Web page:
Chequers deal, Brexit white paper, Brexit deal before Parliament, and the Brexit deadlock

Tuesday 18 December 2018

Despite the lurid headlines about “political meltdown”, this will come to be seen as a calm few weeks in British politics compared to what is coming. A momentous political struggle is taking place. Any deal put forward by the government will almost certainly be voted down and any alternative will cause further divisions.

Many Brexit supporting Conservative MPs will accept nothing less than a full “no deal” Brexit which would mean Britain trading on the same terms with the European Union (EU) as it does with the rest of the world. At least 50 to 80 Conservative MPs are committed to this and will vote accordingly. I admire their enthusiasm but it is not shared by anything close to a majority of MPs in Parliament.

Opposition MPs are motivated only by getting a General Election. They will vote down any deal no matter what it says.

With a working majority of just 13, it requires just 7 Conservative MPs to vote down any deal even if the Democratic Unionist Party (DUP) were fully on board. Over 100 have just voted against their own leader. The maths are clear, any deal will fail. EU supporting MPs, who are present in all parties, are well aware of these figures and believe that they can use the forthcoming chaos to prevent Brexit from happening.

The Remain Campaign is playing with three strategies - the most talked about is another Referendum. This would condemn Britain to years of bitterness and division. These second Referendum supporters imagine that Leave voters have “changed their minds” though most have probably never had a conversation with a Brexit supporter. 

Those of us who voted for Brexit know differently. For the last three years we have all been dismissed as xenophobic, racist, elderly, Daily Mail readers. Far from changing their minds Leave voters are raging. A second referendum will be seen, quite rightly, as a betrayal of the previous vote by an out of touch establishment and media who despise Brexit supporters. It would be far angrier and emotional than any referendum or election we have ever had. Far from uniting the country, it will divide us for years and the result will make no difference anyway.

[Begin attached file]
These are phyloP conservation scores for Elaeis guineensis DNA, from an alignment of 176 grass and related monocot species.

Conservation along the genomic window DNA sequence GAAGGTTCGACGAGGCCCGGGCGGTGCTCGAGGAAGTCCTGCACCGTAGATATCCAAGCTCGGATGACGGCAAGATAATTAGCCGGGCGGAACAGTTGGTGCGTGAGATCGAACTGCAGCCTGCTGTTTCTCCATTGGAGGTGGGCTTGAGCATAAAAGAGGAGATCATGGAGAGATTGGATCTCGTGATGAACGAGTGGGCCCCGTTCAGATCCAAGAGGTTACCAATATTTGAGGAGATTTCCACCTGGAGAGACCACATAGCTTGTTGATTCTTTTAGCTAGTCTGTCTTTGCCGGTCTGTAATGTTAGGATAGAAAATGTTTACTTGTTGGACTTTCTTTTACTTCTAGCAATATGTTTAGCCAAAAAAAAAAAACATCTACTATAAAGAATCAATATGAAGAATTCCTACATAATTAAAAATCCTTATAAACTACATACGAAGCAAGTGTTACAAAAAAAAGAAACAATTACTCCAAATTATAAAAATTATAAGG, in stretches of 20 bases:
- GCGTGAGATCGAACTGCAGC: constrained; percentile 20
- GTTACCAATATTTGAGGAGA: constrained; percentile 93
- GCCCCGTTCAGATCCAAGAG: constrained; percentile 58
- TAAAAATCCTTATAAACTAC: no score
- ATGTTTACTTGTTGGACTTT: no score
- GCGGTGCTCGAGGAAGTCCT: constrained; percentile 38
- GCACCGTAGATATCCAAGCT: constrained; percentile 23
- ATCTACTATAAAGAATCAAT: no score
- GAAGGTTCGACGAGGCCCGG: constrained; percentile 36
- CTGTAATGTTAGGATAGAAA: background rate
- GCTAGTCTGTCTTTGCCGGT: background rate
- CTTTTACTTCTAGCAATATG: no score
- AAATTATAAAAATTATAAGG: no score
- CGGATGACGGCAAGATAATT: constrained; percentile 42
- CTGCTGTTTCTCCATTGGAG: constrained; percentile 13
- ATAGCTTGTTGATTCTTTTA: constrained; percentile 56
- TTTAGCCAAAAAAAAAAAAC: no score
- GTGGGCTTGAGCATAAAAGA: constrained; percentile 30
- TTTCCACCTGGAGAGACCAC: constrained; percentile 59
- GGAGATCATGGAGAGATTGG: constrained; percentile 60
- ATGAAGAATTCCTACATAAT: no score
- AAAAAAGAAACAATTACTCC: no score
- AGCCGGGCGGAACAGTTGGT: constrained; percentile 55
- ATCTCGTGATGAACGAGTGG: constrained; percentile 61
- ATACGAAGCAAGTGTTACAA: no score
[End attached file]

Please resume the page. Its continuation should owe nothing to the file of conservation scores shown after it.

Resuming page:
If Remainers won, Leavers would treat the result with the same contempt that has been shown by Remainers ever since 2016. There would be campaigns for a further referendums every few years on the basis that people might “change their minds again”. Every General Election for decades to come could become defined by which candidates would or would not support further referendums. Britain will be seen to have done what every EU nation does when a referendum returns a result which the EU doesn't like. Hold it again until the public give the “correct” answer.

If Leave wins again, then Remainers will once again reject the result. We would simply be back to where we are now. A Conservative Cabinet, some of whom seem half-hearted about supporting their own policy, and pro-EU back-bench Conservative MPs willing to use any trick in Parliamentary procedure to prevent Brexit from happening will continue to delay before demanding yet another referendum.

Some EU campaigners have grasped that forcing the public to vote again might not give them the answer they want and are pushing an even more outrageous strategy. Get the MPs to simply abandon Article 50 and ignore the result. If this piece of lunacy goes ahead then what faith there is in democratic politics could be destroyed. We will have shown many millions of people that voting counts for nothing if their views are unacceptable to the establishment. If this course of action is followed my advice would be to buy shares in a company that makes yellow vests and prepare for years of civil strife.

A final group including many opposition MPs are pinning their hopes on an early general election to avoid Brexit. The polls suggest that the Conservatives would have the largest number of seats with Labour getting enough to govern in coalition with the Scottish National Party (SNP). The SNP’s price for partnership would be another Scottish independence referendum and no Brexit. If Scotland voted for independence, we could expect many more years of identical arguments to those currently taking place with the EU, over money, residence and trade deals - this time it would be between parts of Britain. Labour Ministers would know that at the end of the independence process, with the departure of SNP MPs from Westminster, they would probably lose their majority. Hardly an incentive to sort things out. Alternatively, if the SNP lost a referendum they would little reason to keep in power the party which they hate in Scotland. More chaos and division for us all.